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tv   Andrea Mitchell Reports  MSNBC  July 7, 2015 9:00am-10:01am PDT

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right now on "andrea mitchell reports," triple overtime. the negotiations will blow past yet another dead lynn extending around the clock talks in vienna until at least on friday. >> they night come back. they will come back. we are still working very hard to finalize the agreement. the admission in newly court sealed documents bill cosby admits to give sedative drugs to use on women he wanted to have sex with. what does it mean for the more two dozen women accusing cosby of sexual assault? the unofficial campaign slogan for bernie sanders as he draws massive crowds again is the clinton campaign or should they be worried? >> in case you didn't notice
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this is a big turnout. good day to you. i'm peter alexander here again in washington. that breaking news is out of vienna today where negotiations over iran's nuclear program do continue. the deadline for a deal has now been extended to july 10th. andrea mitchell who would normally be in this chair were she not on the front lines of this situation in vienna has been following it all. andrea, we toss it to you. >> peter, thanks so very much. that's right, they have extended the this deadline for the third time. now the new deadline is friday. state department spokesperson saying in part we're frankly more concerned about the quality of the deal than we are about the clock. and this is partly because the u.s. does not want to appear too
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eager for a deal. in fact, we've been talking to a senior official here who said there's no reason to rush ahead on this but this extension also is going to have an impact on a key congressional review led by none other than farm relations chair bob corker who joins me now from capitol hill. senator, this does in the practical sense, if they don't do it in the next day or two and most of the other ministers reliefving for other obligations in moscow and elsewhere, this does mean that you will have 60 days, twice as much as you would have had, it would have been a 30-day review if they had gotten it to you this week. but now if they stay here and keep negotiating you will have twice as long to take shots at it or to see whether or not it is to your liking. what are the implications? >> again, we don't know whether they're going to try to ship documents over be i the 9th or what. look, i'm thankful on one hand that they are taking their time and not trying to meet some arbitrary date just to keep us, if you will from having an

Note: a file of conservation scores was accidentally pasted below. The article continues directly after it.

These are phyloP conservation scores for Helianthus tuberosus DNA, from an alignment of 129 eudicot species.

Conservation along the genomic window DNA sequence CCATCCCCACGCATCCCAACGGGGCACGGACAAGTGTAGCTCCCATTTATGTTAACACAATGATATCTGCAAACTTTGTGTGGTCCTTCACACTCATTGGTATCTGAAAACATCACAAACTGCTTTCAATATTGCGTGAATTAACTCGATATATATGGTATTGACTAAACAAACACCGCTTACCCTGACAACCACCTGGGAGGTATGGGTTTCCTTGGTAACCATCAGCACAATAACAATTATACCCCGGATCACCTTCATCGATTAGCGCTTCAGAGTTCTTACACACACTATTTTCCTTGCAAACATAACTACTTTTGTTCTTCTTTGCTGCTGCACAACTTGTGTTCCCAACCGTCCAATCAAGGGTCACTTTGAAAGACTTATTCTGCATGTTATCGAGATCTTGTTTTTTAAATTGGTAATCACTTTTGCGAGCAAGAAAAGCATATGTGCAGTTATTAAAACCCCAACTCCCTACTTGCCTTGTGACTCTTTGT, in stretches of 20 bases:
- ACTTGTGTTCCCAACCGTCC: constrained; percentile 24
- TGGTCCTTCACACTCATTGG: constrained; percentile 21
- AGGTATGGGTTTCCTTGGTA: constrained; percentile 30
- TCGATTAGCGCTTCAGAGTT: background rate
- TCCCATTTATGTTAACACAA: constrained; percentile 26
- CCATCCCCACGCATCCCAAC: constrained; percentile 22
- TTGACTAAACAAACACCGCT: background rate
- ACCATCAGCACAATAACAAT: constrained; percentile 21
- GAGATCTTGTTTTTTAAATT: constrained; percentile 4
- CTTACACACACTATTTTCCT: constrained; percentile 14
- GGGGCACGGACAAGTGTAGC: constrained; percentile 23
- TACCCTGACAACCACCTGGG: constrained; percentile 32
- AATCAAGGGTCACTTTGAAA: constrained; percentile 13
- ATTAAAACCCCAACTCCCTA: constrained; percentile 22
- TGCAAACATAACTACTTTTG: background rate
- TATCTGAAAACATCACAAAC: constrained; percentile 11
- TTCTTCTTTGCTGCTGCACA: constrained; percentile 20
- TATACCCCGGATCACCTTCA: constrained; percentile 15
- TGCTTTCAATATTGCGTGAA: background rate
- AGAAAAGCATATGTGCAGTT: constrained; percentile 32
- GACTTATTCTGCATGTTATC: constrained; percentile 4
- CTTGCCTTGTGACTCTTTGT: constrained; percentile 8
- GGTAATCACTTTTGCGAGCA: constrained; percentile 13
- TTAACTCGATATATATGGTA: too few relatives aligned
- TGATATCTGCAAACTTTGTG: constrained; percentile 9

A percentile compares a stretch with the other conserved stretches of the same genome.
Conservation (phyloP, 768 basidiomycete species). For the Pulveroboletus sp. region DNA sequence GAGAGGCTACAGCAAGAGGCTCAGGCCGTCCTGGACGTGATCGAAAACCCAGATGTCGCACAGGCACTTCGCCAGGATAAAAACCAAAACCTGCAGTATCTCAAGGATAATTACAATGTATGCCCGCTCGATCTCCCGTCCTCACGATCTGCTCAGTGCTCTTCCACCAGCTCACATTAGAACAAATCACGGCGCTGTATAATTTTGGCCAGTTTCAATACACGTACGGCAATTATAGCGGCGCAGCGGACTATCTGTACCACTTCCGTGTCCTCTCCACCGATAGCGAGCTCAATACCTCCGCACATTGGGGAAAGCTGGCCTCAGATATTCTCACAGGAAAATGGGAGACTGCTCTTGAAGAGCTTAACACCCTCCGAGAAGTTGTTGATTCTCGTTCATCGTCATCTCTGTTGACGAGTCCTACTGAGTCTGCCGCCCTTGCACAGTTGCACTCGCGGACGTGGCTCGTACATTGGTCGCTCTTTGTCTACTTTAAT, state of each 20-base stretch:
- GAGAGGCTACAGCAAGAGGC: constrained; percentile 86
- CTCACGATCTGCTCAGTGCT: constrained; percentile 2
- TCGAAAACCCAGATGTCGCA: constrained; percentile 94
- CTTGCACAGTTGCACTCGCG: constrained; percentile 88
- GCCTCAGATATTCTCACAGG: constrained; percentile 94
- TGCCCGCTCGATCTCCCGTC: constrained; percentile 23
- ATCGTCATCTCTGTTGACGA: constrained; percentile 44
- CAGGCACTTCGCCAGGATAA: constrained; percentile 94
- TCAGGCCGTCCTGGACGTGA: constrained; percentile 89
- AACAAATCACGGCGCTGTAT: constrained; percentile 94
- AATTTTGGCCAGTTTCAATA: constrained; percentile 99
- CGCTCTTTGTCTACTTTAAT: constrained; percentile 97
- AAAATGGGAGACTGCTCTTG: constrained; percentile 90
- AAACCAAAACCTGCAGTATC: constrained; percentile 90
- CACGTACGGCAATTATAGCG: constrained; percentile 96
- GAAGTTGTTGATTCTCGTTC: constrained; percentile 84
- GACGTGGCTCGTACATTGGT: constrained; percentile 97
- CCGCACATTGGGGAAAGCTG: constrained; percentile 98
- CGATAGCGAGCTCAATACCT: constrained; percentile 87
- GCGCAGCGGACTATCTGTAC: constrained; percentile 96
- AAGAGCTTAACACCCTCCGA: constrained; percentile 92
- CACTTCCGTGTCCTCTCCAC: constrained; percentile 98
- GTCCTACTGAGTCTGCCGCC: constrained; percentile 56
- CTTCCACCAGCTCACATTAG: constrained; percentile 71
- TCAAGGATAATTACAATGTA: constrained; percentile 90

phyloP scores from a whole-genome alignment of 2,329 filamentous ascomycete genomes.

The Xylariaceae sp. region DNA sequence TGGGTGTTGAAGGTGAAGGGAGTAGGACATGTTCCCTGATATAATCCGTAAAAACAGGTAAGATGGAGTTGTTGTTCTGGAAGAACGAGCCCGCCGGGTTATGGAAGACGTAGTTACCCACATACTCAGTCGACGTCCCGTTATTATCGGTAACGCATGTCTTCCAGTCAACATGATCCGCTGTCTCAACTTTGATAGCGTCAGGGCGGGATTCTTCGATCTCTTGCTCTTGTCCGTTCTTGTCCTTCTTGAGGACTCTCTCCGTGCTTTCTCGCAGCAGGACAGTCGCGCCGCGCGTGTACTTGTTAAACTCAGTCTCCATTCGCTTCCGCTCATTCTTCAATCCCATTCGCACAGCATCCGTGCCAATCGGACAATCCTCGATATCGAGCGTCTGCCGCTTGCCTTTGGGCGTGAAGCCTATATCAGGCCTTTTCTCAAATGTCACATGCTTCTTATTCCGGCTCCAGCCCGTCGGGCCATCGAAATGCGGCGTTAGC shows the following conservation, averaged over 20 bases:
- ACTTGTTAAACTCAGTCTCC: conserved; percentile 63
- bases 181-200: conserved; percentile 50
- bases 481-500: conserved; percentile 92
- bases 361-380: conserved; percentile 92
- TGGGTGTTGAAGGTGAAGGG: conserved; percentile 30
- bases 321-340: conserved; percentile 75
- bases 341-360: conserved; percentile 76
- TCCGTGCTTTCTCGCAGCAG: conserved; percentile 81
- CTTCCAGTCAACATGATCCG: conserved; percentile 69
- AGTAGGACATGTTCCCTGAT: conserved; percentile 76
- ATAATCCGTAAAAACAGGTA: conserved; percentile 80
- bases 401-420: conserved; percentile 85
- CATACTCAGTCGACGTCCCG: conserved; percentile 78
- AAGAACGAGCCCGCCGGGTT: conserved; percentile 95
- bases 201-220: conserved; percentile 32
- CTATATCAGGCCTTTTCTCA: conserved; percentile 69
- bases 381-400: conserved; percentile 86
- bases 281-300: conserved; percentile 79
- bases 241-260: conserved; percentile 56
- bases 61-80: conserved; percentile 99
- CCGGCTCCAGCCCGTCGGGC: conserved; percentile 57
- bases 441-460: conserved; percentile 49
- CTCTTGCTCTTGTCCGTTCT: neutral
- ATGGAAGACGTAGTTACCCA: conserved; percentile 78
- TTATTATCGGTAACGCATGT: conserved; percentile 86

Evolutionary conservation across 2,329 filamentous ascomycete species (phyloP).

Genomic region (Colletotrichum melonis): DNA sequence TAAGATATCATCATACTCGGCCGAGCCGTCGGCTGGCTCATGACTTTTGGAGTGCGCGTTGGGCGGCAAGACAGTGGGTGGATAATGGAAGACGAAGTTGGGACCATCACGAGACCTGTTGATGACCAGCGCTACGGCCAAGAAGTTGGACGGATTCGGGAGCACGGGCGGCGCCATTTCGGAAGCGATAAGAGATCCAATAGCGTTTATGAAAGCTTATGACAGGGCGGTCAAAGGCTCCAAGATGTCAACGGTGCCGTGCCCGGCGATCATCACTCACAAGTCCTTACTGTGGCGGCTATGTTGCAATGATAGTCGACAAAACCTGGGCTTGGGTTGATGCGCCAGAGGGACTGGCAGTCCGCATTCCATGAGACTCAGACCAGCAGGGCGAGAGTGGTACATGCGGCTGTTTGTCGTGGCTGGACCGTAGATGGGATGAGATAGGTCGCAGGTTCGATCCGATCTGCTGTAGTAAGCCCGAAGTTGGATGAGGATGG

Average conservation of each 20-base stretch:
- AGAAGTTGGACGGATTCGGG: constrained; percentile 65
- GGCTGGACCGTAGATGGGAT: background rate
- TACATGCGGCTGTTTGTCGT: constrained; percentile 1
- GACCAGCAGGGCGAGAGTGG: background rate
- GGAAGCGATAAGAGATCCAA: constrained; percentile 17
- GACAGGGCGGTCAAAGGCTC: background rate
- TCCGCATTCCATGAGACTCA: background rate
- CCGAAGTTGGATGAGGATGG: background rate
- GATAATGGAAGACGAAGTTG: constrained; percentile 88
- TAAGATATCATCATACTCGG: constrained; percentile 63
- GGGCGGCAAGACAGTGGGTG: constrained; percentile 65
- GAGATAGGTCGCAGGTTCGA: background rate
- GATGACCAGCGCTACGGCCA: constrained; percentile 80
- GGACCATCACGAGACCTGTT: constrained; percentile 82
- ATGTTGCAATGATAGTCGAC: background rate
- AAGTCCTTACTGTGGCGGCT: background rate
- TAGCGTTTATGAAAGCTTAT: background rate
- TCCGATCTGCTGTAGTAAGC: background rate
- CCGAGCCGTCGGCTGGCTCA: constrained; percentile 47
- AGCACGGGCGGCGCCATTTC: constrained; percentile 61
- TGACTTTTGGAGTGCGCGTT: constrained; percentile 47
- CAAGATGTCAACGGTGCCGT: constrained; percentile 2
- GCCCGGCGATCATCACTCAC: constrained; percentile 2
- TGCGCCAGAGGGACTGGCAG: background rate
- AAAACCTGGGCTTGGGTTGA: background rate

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additional 30 days. on the other hand, i'm fairly despondent that we find ourselves in this place where, you know, with we have these remaining qualitative issues that are important, but certainly with a deal that is something to be despondent about. at the end of the day and in ten years iran is going to have an agreed to industrialized enrichment program. they're obviously going to be able to continue research and development. i think, andrea, where they've done a masterful job, just a masterful job, is to get the p5+1 focused on the ir1 centrifuges, which are antiques and yet they have in this document and maybe i misunderstand it but they continue the research and development on the ir-forces, the ir-8s which would allow them to break out especially in a clandestine setting.